Get System Uptime with PowerShell

Written by 9:24 am PowerShell

Get System Uptime with PowerShell

Sometimes you want to know how long your system is running. There are multiple ways to get the uptime of your system using the GUI or command line. PowerShell also offers a simple way to get the system uptime. If you are running PowerShell 6 or PowerShell 7 you can get the uptime with this simple cmdlet, which works on Windows, Linux, and macOS.

To get the system uptime on Windows, Linux, or macOS using PowerShell, you can use the Get-Uptime cmdlet.

Get-Uptime

Here how that looks on Ubuntu:

Get System Uptime on Linux using PowerShell

You can also use the “-Since” parameter to return a DateTime object representing the last time that the operating system was booted.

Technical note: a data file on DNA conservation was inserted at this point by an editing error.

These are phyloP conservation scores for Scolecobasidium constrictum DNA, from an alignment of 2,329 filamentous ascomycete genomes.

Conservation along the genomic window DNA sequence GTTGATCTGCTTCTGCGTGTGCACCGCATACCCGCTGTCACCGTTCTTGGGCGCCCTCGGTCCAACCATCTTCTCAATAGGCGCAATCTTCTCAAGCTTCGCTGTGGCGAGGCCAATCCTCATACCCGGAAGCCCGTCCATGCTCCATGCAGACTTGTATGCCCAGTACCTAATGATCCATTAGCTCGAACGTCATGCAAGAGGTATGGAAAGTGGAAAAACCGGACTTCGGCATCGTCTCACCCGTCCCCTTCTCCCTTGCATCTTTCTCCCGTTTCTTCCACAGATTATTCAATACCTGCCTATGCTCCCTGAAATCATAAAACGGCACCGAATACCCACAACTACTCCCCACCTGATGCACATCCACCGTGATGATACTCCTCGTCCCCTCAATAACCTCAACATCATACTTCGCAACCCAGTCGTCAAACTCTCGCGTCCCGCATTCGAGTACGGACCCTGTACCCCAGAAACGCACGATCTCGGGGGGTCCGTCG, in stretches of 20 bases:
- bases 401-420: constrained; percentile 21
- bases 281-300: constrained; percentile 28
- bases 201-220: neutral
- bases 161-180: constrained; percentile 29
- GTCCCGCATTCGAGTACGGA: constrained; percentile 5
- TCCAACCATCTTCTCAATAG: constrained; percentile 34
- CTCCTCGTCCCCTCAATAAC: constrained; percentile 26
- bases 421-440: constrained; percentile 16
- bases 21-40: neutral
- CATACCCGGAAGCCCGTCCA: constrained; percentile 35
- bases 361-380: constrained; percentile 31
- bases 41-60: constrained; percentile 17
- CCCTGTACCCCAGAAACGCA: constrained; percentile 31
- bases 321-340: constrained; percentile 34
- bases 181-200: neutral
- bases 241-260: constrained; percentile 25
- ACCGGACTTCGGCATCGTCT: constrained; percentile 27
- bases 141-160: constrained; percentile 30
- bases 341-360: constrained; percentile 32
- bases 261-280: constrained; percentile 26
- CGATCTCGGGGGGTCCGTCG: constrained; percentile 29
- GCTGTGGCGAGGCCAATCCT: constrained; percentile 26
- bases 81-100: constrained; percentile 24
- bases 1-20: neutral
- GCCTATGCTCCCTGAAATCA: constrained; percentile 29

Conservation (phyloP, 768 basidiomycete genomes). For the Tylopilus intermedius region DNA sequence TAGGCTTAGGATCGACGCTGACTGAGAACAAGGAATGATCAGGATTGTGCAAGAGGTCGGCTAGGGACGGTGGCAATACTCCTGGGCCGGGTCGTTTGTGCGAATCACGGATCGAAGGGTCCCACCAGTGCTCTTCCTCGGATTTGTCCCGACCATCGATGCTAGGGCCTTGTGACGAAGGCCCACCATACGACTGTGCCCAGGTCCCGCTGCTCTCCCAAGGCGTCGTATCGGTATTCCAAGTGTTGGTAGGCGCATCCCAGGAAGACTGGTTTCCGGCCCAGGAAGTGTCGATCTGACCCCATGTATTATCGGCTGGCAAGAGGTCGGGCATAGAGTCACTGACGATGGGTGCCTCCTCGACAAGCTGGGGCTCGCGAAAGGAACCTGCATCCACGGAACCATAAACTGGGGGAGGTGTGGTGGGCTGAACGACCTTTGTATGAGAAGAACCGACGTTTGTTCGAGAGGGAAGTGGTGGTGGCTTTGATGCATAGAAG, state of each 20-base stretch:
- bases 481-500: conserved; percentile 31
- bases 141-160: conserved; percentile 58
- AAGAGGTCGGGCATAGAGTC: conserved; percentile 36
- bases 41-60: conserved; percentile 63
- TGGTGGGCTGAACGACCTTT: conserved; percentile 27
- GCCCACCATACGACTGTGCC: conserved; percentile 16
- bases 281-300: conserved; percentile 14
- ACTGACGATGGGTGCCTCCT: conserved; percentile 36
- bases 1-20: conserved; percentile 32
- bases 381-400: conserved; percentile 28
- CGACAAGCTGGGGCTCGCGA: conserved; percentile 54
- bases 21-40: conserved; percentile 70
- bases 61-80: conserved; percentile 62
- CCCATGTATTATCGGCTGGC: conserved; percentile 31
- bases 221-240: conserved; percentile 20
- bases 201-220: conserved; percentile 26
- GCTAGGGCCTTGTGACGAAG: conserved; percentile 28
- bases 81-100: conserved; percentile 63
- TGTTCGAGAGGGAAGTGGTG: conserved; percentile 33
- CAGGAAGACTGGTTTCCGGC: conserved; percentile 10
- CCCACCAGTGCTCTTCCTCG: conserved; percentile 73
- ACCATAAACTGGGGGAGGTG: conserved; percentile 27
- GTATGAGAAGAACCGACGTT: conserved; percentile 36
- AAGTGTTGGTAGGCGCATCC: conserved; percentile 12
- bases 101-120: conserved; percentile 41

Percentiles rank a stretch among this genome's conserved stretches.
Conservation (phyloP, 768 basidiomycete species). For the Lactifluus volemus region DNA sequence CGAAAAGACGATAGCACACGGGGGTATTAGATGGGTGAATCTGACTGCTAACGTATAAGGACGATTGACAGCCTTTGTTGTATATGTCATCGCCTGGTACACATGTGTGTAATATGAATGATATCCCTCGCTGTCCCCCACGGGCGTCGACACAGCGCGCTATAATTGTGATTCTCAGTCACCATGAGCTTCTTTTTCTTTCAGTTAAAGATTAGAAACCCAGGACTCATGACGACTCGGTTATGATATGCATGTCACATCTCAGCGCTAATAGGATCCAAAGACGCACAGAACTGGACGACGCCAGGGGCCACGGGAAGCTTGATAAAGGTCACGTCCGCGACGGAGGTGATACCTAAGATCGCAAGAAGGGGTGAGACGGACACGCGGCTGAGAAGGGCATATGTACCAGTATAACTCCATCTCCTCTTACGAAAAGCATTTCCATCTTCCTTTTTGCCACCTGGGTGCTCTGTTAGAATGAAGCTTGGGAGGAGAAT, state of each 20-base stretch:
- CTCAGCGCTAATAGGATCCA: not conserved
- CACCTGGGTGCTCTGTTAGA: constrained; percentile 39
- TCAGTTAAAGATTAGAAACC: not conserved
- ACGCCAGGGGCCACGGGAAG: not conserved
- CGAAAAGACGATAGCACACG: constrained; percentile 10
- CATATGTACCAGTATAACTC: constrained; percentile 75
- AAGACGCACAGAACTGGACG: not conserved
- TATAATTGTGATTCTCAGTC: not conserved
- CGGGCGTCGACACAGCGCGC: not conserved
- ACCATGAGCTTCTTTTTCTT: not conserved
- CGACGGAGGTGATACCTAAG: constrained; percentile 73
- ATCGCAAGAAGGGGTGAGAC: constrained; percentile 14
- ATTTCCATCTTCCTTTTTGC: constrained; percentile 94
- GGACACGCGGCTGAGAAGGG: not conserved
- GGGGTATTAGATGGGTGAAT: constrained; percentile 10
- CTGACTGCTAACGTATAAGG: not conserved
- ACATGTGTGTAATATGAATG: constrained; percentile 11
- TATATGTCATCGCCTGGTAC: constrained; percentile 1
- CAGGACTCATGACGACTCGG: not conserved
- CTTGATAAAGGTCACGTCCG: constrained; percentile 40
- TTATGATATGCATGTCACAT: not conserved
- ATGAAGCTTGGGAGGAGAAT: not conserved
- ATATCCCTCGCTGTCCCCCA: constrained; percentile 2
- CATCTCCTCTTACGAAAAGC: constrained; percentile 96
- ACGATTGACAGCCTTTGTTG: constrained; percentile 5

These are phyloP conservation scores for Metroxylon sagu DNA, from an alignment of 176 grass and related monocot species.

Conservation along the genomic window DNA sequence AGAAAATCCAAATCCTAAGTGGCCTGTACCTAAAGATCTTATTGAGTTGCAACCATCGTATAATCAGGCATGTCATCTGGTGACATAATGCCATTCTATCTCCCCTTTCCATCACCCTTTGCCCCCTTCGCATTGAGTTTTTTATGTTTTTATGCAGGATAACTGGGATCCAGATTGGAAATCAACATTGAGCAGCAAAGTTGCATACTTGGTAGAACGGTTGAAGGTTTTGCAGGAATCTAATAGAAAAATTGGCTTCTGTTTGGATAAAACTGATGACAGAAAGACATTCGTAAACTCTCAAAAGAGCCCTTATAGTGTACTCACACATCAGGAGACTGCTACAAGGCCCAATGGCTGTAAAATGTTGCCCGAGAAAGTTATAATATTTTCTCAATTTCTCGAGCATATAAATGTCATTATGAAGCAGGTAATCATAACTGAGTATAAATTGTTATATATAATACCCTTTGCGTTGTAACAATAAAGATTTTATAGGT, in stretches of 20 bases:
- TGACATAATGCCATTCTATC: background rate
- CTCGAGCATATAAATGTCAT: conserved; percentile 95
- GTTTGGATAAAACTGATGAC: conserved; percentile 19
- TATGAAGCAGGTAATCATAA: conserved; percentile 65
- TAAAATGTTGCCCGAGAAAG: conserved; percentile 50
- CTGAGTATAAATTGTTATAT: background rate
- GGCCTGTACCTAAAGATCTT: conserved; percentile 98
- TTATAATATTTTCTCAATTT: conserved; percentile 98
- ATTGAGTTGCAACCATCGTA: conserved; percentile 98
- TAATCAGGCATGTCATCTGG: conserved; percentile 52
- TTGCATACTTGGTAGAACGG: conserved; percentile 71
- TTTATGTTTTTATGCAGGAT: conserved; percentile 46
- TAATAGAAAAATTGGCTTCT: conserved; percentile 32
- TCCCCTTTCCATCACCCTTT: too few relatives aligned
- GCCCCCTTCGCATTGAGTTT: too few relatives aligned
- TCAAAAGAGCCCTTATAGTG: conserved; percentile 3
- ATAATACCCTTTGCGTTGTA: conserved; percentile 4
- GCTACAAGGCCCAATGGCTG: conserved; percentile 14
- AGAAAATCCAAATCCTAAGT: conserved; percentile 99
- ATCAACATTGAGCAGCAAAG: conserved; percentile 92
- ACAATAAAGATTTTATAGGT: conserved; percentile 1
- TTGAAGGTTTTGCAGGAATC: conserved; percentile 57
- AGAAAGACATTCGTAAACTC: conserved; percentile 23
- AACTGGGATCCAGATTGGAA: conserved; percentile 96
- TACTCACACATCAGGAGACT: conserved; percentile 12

Get-Uptime PowerShell cmdlet with -since parameter

If you are running Windows PowerShell 5 or older, you can use the CIM Instance method and the Win32_OperatingSystem class. The Win32_OperatingSystem class has a LastBootupTime property which shows the time when the computer was rebooted.

Get-CimInstance -ClassName Win32_OperatingSystem | Select LastBootUpTime

I hope that quick PowerShell post gives you an overview of how you can get the system uptime on Windows, Linux, and macOS using PowerShell. If you have any questions feel free to leave a comment. If you want to know more about how you can install and update to PowerShell 7, check out my blog post, you can also learn what is new in PowerShell 7 right here.

You can also learn about PowerShell remoting between Windows, Linux, and macOS using PowerShell remoting over SSH.

Tags: , , , , , , , , , , , , Last modified: March 11, 2021
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